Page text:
Ghosh particularly delights in playing with puns and misunderstandings of spoken language in a way that reminds me of Shakespeare. Some of the funniest scenes in the book occur when the misunderstandings lead characters into suggestive dialogues filled with double entendres. Yes, Sea of Poppies is often funny, but it is also suspenseful, epic and evocative of a time and place that may have never actually existed as depicted here but is nonetheless wonderfully realized.
I’m incapable of summarizing this book. There is too much here. Yes, this is about the horrors of opium and poppy growing in India. Yes this is a book on India – specifically 19th century British dominated India at the brink of the 1st Chinese-English Opium War. It’s also a book about language – specifically the Calcutta/Indian/Indian Ocean warping of the English language. Instead of a glossary, the back of the book has a “Chrestomathy”. This is apparently a list of words which has, in place of the definition, a sort of biography or linguistic history of the word. The credit for this particular list is given to one of the book's characters whom, it’s noted, only entered the words he was interested in. It’s also a book about the wild complexity of cultures and peoples in and around the Indian Ocean and southeast China. It’s also a character driven novel. And, at some point, it becomes something like a suspense novel – perhaps somewhat undermining some of the more serious aspects of the book.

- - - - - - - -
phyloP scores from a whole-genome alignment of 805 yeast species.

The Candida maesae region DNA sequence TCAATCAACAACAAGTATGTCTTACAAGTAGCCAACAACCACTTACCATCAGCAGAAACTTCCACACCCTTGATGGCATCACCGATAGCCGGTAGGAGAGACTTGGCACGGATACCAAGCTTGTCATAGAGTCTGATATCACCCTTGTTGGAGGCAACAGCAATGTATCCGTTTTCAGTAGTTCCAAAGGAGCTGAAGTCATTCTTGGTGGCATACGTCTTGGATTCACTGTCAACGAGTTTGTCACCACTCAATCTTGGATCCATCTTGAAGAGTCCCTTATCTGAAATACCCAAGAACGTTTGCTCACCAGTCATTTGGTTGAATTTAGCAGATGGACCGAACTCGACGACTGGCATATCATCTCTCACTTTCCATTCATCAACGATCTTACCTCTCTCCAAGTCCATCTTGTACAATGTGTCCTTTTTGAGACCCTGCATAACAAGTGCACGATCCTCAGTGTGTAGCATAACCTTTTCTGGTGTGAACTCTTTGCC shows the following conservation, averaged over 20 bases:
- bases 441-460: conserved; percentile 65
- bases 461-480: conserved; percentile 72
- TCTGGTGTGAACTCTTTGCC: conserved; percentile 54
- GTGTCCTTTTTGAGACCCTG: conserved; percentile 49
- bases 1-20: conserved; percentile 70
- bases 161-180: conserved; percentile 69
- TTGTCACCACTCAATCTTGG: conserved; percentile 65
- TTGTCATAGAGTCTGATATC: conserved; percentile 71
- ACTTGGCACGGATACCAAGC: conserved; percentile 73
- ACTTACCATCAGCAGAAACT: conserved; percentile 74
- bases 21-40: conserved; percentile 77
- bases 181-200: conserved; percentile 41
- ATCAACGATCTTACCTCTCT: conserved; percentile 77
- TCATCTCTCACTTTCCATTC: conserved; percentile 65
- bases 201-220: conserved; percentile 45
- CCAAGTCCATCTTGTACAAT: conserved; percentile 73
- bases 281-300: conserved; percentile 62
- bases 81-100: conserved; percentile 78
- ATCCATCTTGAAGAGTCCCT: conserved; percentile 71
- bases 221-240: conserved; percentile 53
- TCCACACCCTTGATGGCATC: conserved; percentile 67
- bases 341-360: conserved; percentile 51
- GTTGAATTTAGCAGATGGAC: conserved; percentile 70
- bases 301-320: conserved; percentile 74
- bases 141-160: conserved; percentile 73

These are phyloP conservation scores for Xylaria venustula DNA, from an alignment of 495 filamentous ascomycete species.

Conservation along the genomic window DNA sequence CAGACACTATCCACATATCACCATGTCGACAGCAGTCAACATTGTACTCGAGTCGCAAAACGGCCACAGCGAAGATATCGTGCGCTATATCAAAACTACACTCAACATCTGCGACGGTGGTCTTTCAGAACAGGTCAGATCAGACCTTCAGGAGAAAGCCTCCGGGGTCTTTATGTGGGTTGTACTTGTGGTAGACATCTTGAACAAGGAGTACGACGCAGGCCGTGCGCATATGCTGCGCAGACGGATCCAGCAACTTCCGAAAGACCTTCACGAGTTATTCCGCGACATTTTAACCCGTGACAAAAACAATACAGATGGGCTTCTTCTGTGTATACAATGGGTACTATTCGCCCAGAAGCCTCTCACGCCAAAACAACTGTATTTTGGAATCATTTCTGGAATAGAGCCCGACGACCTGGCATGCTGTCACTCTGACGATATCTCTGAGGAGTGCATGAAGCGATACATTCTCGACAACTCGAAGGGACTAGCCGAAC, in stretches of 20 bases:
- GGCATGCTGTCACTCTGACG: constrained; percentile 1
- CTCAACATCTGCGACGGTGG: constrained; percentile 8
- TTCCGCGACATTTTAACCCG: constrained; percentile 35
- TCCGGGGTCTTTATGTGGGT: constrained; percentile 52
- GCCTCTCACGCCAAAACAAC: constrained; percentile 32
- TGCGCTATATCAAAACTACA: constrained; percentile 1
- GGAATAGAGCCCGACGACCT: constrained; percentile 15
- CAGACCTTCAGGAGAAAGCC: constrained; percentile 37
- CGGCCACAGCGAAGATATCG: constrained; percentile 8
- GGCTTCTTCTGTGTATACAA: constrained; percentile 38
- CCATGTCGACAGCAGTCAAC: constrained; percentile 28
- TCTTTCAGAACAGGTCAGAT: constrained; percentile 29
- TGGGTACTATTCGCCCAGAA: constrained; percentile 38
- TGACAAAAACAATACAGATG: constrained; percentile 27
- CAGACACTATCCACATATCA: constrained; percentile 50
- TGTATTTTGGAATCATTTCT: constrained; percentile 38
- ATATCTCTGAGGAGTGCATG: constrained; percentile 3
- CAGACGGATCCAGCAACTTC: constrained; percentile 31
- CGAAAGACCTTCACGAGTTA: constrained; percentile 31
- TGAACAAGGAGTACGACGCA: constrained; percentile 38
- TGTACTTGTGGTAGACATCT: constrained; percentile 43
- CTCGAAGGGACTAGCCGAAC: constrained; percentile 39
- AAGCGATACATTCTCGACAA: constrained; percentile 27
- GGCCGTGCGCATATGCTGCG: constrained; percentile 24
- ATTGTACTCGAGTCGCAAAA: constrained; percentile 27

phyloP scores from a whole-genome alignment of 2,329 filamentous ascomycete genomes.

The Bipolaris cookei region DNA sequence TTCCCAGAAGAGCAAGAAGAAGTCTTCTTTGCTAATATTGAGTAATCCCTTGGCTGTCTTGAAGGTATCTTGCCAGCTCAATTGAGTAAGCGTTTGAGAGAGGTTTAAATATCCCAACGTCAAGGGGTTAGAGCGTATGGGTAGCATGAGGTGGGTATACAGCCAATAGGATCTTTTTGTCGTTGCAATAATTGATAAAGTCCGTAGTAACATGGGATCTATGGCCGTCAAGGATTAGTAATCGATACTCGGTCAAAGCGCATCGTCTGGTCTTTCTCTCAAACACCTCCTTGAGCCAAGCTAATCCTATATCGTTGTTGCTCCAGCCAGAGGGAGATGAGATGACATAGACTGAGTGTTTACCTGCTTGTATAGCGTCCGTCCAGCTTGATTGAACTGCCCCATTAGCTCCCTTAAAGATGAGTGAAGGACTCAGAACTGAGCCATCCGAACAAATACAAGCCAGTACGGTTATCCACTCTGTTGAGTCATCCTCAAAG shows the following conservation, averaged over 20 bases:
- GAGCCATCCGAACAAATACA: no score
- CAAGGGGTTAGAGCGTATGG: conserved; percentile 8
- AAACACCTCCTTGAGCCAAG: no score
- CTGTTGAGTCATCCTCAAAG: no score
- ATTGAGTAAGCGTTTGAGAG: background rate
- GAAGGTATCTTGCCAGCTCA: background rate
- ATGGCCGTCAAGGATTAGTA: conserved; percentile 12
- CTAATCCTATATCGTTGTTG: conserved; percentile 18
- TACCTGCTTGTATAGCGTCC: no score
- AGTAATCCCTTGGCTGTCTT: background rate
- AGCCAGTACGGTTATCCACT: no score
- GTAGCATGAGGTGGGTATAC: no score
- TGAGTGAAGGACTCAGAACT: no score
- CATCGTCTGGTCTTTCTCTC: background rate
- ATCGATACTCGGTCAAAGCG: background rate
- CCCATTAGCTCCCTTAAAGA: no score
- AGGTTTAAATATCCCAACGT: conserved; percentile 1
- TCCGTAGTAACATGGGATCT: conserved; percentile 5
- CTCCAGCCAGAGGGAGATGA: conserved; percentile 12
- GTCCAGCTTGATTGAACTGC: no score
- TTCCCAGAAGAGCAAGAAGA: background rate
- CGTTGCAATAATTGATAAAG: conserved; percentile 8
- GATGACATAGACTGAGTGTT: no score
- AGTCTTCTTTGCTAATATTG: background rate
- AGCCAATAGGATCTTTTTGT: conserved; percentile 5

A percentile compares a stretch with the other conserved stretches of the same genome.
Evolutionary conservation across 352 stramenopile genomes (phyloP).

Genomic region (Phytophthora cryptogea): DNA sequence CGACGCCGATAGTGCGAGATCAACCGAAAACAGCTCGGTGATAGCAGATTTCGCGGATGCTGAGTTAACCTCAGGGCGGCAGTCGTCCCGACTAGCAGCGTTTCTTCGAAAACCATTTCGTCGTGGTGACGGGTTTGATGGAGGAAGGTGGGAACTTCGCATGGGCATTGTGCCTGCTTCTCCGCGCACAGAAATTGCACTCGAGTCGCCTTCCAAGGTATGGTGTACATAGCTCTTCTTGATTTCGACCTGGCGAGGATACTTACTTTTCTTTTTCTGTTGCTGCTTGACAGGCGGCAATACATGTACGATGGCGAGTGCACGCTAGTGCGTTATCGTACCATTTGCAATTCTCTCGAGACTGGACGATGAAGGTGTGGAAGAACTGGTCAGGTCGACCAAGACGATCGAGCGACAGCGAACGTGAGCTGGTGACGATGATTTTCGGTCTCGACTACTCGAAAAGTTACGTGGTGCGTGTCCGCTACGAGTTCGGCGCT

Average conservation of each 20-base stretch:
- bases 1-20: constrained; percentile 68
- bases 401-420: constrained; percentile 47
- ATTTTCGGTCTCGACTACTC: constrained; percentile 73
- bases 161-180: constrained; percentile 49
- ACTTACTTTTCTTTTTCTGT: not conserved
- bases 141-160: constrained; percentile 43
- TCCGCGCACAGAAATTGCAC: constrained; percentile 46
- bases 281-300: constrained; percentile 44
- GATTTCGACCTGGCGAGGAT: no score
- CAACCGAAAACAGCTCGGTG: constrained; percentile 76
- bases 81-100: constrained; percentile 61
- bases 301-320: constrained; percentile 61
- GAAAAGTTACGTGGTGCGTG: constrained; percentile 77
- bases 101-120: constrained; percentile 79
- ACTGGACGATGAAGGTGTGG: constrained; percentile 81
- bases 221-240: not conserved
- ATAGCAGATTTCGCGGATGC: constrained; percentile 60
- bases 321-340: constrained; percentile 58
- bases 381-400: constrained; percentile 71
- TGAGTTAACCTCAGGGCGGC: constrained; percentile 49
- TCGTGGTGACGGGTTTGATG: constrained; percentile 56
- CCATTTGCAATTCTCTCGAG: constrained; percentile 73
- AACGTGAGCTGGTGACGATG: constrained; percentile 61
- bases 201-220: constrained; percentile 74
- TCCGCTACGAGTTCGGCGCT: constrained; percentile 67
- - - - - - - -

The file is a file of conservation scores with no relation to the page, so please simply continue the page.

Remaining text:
The characters in this book have a cacophony of backgrounds that is simply wild. Almost all have some kind of ethnic oddity, or, lacking that, some kind of distinct personal history oddity. They might be Indian, Bengali, Indian born Englishmen, American freed slaves, half Indian/half some sort of Chinese, or a “lascar” – the random collection of Indian Ocean seamen from who knows where. Or some other ethnicity. Each has their own collection of languages they speak; some, like the lascars, having their own sort of compiled language. Individually they are quite interesting, and memorable - although having all of them in the same place and interacting with each other pushes my suspense of disbelief.